Each night of the convention will include a star turn for what planners call "real people" – an auto worker whose job was saved, a student who benefited from college loans and an entrepreneur fueled by federal research-and-development funds.
This idea that government, rather than individuals, are responsible for success is not some gaffe or out-of-context remark; it's the Obama campaign's core message and ideology. Charles Krauthammer has a new column that ties this ideology to Obama's failures:
If Republicans want to win, Obama's deeply revealing, teleprompter-free you-didn't-build-that confession of faith needs to be hung around his neck until Election Day. The third consecutive summer-of-recovery-that-never-came is attributable not just to Obama being in over his head but to what's in his head: a government-centered vision of the economy and society, and the policies that flow from it.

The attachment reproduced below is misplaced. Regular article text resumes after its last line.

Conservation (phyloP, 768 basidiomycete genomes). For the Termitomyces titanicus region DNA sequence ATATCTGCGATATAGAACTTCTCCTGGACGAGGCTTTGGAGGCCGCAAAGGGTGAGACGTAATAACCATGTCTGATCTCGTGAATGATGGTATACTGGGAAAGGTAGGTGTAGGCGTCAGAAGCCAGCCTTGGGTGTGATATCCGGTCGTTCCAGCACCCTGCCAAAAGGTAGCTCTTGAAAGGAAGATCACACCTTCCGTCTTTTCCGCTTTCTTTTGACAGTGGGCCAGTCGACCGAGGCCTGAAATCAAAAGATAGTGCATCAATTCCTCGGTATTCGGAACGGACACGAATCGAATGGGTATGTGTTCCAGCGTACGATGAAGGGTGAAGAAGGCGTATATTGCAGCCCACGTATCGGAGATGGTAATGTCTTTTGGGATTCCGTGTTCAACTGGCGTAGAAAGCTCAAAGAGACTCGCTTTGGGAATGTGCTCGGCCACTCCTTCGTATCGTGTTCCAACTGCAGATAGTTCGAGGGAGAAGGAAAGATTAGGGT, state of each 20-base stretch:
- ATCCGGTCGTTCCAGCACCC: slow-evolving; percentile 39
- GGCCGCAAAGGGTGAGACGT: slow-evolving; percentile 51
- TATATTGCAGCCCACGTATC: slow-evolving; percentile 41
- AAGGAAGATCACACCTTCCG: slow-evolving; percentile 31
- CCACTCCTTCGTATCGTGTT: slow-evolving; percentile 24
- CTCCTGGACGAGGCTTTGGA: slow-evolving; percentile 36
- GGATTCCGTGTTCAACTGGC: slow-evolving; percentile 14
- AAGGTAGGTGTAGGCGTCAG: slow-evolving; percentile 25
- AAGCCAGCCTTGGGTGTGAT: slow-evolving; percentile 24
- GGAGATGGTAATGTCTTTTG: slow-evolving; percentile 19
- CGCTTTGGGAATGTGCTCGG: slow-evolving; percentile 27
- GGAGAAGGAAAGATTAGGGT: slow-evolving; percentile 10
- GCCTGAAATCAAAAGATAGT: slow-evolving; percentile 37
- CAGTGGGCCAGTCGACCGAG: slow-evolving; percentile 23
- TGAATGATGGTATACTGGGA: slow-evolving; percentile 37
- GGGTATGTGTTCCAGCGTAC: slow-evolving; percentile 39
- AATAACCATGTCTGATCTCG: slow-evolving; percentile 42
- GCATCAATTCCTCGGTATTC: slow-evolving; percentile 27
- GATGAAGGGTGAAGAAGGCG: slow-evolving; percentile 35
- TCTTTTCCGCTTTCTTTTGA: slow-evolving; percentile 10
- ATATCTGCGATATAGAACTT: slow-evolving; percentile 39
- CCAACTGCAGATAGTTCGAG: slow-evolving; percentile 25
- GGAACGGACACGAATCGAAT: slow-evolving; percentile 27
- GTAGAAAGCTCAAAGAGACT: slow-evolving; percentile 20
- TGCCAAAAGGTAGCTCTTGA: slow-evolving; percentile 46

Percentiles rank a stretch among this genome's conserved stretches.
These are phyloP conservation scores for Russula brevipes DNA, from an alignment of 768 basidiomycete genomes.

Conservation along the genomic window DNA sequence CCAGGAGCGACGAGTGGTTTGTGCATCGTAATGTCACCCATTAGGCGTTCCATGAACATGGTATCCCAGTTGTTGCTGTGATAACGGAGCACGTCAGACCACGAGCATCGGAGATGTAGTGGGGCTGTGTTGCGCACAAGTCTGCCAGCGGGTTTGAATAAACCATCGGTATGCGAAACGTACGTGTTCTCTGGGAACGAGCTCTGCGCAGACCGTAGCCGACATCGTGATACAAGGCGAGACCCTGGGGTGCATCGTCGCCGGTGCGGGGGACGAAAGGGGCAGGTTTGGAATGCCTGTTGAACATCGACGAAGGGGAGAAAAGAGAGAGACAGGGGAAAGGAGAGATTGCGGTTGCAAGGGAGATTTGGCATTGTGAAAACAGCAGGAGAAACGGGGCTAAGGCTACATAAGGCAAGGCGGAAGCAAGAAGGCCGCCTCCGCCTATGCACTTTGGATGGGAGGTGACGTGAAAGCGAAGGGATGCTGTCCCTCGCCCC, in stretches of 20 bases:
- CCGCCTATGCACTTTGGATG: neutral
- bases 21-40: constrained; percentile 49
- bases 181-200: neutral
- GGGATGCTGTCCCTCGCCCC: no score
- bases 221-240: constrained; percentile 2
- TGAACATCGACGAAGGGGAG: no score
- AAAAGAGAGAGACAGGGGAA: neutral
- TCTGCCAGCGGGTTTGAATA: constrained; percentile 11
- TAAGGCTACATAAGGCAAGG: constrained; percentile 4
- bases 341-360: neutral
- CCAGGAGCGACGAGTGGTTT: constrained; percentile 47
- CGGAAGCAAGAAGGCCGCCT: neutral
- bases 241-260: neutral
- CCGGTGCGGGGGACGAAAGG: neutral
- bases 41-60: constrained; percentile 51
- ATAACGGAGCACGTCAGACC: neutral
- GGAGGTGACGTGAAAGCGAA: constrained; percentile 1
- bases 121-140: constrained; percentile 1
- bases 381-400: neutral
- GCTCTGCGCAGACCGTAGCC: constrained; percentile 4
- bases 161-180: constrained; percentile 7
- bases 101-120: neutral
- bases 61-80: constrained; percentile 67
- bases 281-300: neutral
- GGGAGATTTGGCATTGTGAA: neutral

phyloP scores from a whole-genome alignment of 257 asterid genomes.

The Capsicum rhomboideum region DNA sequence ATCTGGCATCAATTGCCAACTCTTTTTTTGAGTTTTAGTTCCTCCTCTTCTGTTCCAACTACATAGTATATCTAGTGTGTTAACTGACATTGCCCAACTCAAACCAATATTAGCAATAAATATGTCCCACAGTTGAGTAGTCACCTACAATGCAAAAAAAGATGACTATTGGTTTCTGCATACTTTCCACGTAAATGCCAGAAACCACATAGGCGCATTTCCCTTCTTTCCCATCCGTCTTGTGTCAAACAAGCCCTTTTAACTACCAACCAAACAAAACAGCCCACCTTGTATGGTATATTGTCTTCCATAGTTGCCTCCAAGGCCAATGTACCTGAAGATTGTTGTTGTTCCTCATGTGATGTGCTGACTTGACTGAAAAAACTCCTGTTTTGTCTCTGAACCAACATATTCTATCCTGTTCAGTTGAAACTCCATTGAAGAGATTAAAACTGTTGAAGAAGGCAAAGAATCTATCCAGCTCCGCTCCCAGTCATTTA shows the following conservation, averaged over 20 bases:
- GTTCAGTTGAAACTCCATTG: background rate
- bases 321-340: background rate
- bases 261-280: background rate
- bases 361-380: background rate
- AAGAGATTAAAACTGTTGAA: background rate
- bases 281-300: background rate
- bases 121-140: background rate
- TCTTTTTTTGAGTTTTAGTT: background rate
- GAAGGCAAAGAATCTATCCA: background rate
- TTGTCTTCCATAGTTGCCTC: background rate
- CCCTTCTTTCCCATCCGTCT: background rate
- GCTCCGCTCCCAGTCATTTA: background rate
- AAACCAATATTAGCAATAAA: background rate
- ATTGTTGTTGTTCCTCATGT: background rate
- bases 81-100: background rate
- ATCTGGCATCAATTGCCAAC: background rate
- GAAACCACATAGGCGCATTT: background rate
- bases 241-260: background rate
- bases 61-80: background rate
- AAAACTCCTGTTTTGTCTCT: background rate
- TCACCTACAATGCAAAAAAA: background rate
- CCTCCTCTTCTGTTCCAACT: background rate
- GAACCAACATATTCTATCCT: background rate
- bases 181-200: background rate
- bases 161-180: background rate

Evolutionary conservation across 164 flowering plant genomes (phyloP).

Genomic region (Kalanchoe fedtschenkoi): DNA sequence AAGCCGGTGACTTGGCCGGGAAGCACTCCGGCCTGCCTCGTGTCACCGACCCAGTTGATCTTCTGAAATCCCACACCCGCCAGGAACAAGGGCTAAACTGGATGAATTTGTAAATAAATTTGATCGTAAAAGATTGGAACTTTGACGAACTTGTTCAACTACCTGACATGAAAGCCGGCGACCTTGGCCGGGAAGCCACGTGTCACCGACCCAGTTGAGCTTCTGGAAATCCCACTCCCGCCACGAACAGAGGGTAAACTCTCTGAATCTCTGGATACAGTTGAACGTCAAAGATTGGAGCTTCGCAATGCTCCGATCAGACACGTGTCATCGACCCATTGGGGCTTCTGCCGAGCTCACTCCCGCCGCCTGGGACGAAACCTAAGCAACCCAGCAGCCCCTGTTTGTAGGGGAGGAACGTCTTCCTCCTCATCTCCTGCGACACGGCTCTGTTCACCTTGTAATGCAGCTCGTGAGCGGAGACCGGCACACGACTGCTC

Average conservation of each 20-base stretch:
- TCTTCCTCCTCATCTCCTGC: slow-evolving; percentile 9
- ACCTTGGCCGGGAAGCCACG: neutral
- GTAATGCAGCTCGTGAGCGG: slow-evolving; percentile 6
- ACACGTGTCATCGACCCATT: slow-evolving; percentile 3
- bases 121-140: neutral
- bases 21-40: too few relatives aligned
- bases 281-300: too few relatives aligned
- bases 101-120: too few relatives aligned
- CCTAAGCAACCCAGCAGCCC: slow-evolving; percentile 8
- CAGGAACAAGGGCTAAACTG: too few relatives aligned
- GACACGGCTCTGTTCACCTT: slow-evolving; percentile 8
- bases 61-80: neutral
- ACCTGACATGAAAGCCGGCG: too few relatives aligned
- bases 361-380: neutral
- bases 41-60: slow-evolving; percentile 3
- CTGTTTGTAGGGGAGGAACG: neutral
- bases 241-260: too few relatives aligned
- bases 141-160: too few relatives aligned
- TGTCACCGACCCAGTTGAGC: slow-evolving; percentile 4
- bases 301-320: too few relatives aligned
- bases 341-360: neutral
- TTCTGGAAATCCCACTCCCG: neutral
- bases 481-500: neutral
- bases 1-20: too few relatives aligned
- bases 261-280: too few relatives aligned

Four years of that and this is what you get.
The same vision is made clear in the Obama campaign's slideshow on the life of "Julia."
As I said about Julia, it's a long distance from "ask not what your county can do for you" to "look at all the free goodies the government is giving you."